Joe Vellano. Eight tackles is still a very high number for a defensive tackle, but Vellano's performance yesterday was more memorable for being beaten by the Irish running backs pretty consistently. Tough to blame a DT for not being able to make an open-field tackle on Cierre Wood, but it happened on multiple occasions in pretty critical situations.
Trenton Hughes. Making his first start of the year, he drew a touch match-up across from Michael Floyd. Floyd had his usual great game and Moss'd Hughes pretty badly on his touchdown catch, but Hughes was also occasionally able to stay with him. Also got blown up by Cierre Wood on a crackback block.
Alex Twine. Twine was one of the real bright spots early in the game, coming up with one of the sacks and picking up three tackles for loss. As the game went on he found himself overmatched and missed a few big tackles, but hey - given what his expectations were at the start of the year, I'm still a bit amazed at the season's he's been having.
Eric Franklin. I've been bullish on Franklin's performance all year, so it hurts me to say that he really struggled yesterday. Like, really badly. Especially early on, when he missed multiple tackles in the first quarter, got beaten in coverage, and extended a Notre Dame drive with a helmet-to-helmet hit on Michael Floyd. He pulled things together as the game went on, but never really made up for those early mistakes.
Justus Pickett. Not necessarily because he played poorly, but rather because he didn't play. He'll be a major factor every year he's still in College Park, but it looks like D.J. Adams has reclaimed his spot.
Danny O'Brien. I'll keep this one light because Danny has a broken arm, but he looked pretty off all day. The touchdown drive was great, but he was at the helm of 8 drives. One of those ended in points. The miss on the first throw of the game and the interception were both pretty rough. For the record, I think he would've played at least as well as C.J. in the fourth quarter, but I can only judge what's there.
Run defense, third down defense, and tackling. Look, it's pretty obvious that anytime a team runs for upwards of 200 yards that the run defense was bad. In fact, really bad. And it's happened against Maryland six straight times.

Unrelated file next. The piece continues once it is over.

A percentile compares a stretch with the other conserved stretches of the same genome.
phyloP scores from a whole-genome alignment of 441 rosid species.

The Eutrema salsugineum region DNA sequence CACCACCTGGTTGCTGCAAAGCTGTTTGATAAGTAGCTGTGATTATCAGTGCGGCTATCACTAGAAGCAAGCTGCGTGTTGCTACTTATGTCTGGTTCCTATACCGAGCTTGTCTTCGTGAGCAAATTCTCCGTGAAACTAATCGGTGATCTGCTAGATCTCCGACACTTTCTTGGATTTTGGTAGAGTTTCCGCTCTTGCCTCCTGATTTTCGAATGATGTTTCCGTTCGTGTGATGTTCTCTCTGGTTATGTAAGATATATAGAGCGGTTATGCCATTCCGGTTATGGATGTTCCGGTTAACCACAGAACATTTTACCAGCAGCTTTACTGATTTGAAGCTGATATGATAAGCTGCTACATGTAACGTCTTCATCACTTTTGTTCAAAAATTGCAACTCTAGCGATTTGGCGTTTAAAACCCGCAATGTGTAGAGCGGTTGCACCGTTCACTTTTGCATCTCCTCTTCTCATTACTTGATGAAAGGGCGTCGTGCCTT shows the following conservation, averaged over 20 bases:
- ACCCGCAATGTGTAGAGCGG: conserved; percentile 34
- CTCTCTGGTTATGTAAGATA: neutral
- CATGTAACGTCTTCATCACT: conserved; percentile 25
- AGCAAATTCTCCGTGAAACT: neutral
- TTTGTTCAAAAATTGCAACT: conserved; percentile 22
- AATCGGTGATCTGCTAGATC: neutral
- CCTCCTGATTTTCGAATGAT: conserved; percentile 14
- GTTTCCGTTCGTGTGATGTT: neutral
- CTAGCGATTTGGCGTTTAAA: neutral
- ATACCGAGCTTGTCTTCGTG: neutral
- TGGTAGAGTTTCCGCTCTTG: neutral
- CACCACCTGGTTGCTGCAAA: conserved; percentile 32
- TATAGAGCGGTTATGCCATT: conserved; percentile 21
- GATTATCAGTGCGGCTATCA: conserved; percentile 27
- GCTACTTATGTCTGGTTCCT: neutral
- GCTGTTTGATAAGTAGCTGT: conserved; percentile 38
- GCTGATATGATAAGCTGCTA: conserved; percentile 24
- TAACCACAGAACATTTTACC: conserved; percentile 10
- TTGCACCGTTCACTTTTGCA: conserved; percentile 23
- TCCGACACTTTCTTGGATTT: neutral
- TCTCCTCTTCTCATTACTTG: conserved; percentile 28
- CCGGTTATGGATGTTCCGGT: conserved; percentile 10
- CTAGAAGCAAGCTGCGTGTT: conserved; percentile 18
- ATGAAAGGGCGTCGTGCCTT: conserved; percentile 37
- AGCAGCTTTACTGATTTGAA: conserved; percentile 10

I can't think of a much better way to describe Maryland's defense the past few weeks. I'm not quite sure how they aren't dead last in rushing defense right now. And it falls on everyone. Every member of the front four. All the linebackers. Ralph Friedgen, for his recruiting. Injuries. And, of course, Todd Bradford, who hasn't shown an ability to do anything to stymie any part of any offense. I feel like he calls plays like he's playing NCAA 12.
Perhaps the worst part of Maryland's defensive effort was performance on third downs, which leads me to believe Bradford had much to do with it. (I'm not sure why the players would perform markedly worse on 3rd downs than they did on 1st or 2nd.) Notre Dame converting two third-and-longs on Cierre Wood draw plays - a third-and-ten and a third-and-seventeen - is absolutely killer, and a big demoralizer for the defense.
Gary Crowton and the offense. Maryland's defense wasn't good enough to win. But I can't help feeling like they would've performed significantly better had they had any support from the offense. When the offense punts on their first five possesions, it not only robs the defense of any rest, it also makes it almost impossible to garner any momentum when the defense does get a stop. By the time Maryland's offense woke up, the game was already out of hand.
Randy Edsall and slow starts. That last sentence leads me to my final point: how is that Maryland consistently performs so poorly at the start of every game? Maryland's defense hasn't kept a team out of the end zone on their first drive of the game since the Clemson game; they haven't forced an opening-drive punt since the Towson game. And they haven't scored a touchdown on their own opening drive since, again Towson.
I have trouble blaming that on the players when it's so consistent. Edsall seems to have a clear problem motivating players out of the locker room, and/or his coordinators can't seem to figure out the opposing scheme until they see it live. Maryland's performed poorly enough as it is. There's no need to start every game in a hole, too.
- D.J. Adams, RB. Welcome back to the party, D.J.
- A.J. Hendy, S. Strong debut.
- Nick Ferrara, K/P. Seven punts, two inside the 20, and a net average of 40.7. One of Ferrara's stronger games, though he certainly got enough practice.
- Quintin McCree, WR. Finishing out his career strong.